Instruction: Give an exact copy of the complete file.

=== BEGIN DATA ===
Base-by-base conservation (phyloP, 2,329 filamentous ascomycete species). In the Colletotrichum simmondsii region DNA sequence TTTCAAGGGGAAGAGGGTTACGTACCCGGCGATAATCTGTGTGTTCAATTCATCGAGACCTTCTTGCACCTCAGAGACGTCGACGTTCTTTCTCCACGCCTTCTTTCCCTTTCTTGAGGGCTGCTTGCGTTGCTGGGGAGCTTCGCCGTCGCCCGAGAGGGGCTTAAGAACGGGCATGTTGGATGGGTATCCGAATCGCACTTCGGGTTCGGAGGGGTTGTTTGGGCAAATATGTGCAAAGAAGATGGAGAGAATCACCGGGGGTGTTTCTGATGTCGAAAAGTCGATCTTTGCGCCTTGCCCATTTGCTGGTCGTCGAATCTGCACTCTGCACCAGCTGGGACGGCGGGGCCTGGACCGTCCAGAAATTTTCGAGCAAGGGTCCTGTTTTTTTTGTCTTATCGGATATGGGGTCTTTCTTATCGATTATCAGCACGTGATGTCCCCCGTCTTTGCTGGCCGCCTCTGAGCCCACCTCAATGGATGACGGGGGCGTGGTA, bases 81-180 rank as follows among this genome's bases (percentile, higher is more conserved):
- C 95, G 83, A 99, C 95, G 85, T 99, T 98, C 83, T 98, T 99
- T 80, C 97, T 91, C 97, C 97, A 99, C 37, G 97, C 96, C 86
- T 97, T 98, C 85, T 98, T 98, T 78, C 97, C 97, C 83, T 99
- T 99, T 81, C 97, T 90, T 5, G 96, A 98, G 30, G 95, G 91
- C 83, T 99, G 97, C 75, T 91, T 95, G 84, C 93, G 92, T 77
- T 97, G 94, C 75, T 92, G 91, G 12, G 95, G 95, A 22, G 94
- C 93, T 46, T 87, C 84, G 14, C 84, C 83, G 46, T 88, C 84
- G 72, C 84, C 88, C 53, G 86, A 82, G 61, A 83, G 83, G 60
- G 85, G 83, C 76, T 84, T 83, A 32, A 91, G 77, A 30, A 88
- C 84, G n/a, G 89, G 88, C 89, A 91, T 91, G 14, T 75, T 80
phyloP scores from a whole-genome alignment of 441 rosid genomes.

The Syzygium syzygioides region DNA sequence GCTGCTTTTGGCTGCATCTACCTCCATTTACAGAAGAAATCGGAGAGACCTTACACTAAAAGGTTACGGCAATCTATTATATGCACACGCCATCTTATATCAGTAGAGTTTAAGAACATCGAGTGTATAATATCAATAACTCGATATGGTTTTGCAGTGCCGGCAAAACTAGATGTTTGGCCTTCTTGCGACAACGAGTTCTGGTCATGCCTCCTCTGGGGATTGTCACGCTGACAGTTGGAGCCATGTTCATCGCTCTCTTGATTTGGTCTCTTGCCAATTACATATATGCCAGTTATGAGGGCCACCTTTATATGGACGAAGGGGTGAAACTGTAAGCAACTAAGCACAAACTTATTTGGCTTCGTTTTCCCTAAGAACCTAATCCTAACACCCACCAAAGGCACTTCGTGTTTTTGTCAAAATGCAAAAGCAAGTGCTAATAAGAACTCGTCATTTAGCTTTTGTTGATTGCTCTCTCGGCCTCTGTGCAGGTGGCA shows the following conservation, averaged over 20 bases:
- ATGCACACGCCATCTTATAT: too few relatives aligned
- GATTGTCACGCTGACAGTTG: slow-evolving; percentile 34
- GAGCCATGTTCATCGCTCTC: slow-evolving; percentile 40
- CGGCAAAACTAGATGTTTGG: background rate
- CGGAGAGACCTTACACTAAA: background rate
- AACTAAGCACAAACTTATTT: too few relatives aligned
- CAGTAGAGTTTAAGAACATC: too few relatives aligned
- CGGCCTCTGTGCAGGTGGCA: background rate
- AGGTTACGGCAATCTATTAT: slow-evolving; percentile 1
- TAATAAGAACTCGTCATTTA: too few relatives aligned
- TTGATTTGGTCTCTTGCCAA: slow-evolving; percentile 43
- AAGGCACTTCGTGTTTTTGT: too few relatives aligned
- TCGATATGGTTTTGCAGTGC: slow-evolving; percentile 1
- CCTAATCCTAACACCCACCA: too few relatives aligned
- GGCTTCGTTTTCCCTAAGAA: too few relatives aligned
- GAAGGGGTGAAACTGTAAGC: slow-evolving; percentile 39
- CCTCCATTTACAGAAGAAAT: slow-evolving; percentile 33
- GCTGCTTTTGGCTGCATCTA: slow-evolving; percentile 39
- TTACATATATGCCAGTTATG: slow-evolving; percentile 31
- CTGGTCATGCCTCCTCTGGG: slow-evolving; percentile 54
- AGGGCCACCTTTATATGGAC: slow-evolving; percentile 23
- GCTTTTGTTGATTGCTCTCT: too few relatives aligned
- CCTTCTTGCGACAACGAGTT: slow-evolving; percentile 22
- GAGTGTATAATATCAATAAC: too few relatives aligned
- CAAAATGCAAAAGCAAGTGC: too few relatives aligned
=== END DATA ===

Base-by-base conservation (phyloP, 2,329 filamentous ascomycete species). In the Colletotrichum simmondsii region DNA sequence TTTCAAGGGGAAGAGGGTTACGTACCCGGCGATAATCTGTGTGTTCAATTCATCGAGACCTTCTTGCACCTCAGAGACGTCGACGTTCTTTCTCCACGCCTTCTTTCCCTTTCTTGAGGGCTGCTTGCGTTGCTGGGGAGCTTCGCCGTCGCCCGAGAGGGGCTTAAGAACGGGCATGTTGGATGGGTATCCGAATCGCACTTCGGGTTCGGAGGGGTTGTTTGGGCAAATATGTGCAAAGAAGATGGAGAGAATCACCGGGGGTGTTTCTGATGTCGAAAAGTCGATCTTTGCGCCTTGCCCATTTGCTGGTCGTCGAATCTGCACTCTGCACCAGCTGGGACGGCGGGGCCTGGACCGTCCAGAAATTTTCGAGCAAGGGTCCTGTTTTTTTTGTCTTATCGGATATGGGGTCTTTCTTATCGATTATCAGCACGTGATGTCCCCCGTCTTTGCTGGCCGCCTCTGAGCCCACCTCAATGGATGACGGGGGCGTGGTA, bases 81-180 rank as follows among this genome's bases (percentile, higher is more conserved):
- C 95, G 83, A 99, C 95, G 85, T 99, T 98, C 83, T 98, T 99
- T 80, C 97, T 91, C 97, C 97, A 99, C 37, G 97, C 96, C 86
- T 97, T 98, C 85, T 98, T 98, T 78, C 97, C 97, C 83, T 99
- T 99, T 81, C 97, T 90, T 5, G 96, A 98, G 30, G 95, G 91
- C 83, T 99, G 97, C 75, T 91, T 95, G 84, C 93, G 92, T 77
- T 97, G 94, C 75, T 92, G 91, G 12, G 95, G 95, A 22, G 94
- C 93, T 46, T 87, C 84, G 14, C 84, C 83, G 46, T 88, C 84
- G 72, C 84, C 88, C 53, G 86, A 82, G 61, A 83, G 83, G 60
- G 85, G 83, C 76, T 84, T 83, A 32, A 91, G 77, A 30, A 88
- C 84, G n/a, G 89, G 88, C 89, A 91, T 91, G 14, T 75, T 80
phyloP scores from a whole-genome alignment of 441 rosid genomes.

The Syzygium syzygioides region DNA sequence GCTGCTTTTGGCTGCATCTACCTCCATTTACAGAAGAAATCGGAGAGACCTTACACTAAAAGGTTACGGCAATCTATTATATGCACACGCCATCTTATATCAGTAGAGTTTAAGAACATCGAGTGTATAATATCAATAACTCGATATGGTTTTGCAGTGCCGGCAAAACTAGATGTTTGGCCTTCTTGCGACAACGAGTTCTGGTCATGCCTCCTCTGGGGATTGTCACGCTGACAGTTGGAGCCATGTTCATCGCTCTCTTGATTTGGTCTCTTGCCAATTACATATATGCCAGTTATGAGGGCCACCTTTATATGGACGAAGGGGTGAAACTGTAAGCAACTAAGCACAAACTTATTTGGCTTCGTTTTCCCTAAGAACCTAATCCTAACACCCACCAAAGGCACTTCGTGTTTTTGTCAAAATGCAAAAGCAAGTGCTAATAAGAACTCGTCATTTAGCTTTTGTTGATTGCTCTCTCGGCCTCTGTGCAGGTGGCA shows the following conservation, averaged over 20 bases:
- ATGCACACGCCATCTTATAT: too few relatives aligned
- GATTGTCACGCTGACAGTTG: slow-evolving; percentile 34
- GAGCCATGTTCATCGCTCTC: slow-evolving; percentile 40
- CGGCAAAACTAGATGTTTGG: background rate
- CGGAGAGACCTTACACTAAA: background rate
- AACTAAGCACAAACTTATTT: too few relatives aligned
- CAGTAGAGTTTAAGAACATC: too few relatives aligned
- CGGCCTCTGTGCAGGTGGCA: background rate
- AGGTTACGGCAATCTATTAT: slow-evolving; percentile 1
- TAATAAGAACTCGTCATTTA: too few relatives aligned
- TTGATTTGGTCTCTTGCCAA: slow-evolving; percentile 43
- AAGGCACTTCGTGTTTTTGT: too few relatives aligned
- TCGATATGGTTTTGCAGTGC: slow-evolving; percentile 1
- CCTAATCCTAACACCCACCA: too few relatives aligned
- GGCTTCGTTTTCCCTAAGAA: too few relatives aligned
- GAAGGGGTGAAACTGTAAGC: slow-evolving; percentile 39
- CCTCCATTTACAGAAGAAAT: slow-evolving; percentile 33
- GCTGCTTTTGGCTGCATCTA: slow-evolving; percentile 39
- TTACATATATGCCAGTTATG: slow-evolving; percentile 31
- CTGGTCATGCCTCCTCTGGG: slow-evolving; percentile 54
- AGGGCCACCTTTATATGGAC: slow-evolving; percentile 23
- GCTTTTGTTGATTGCTCTCT: too few relatives aligned
- CCTTCTTGCGACAACGAGTT: slow-evolving; percentile 22
- GAGTGTATAATATCAATAAC: too few relatives aligned
- CAAAATGCAAAAGCAAGTGC: too few relatives aligned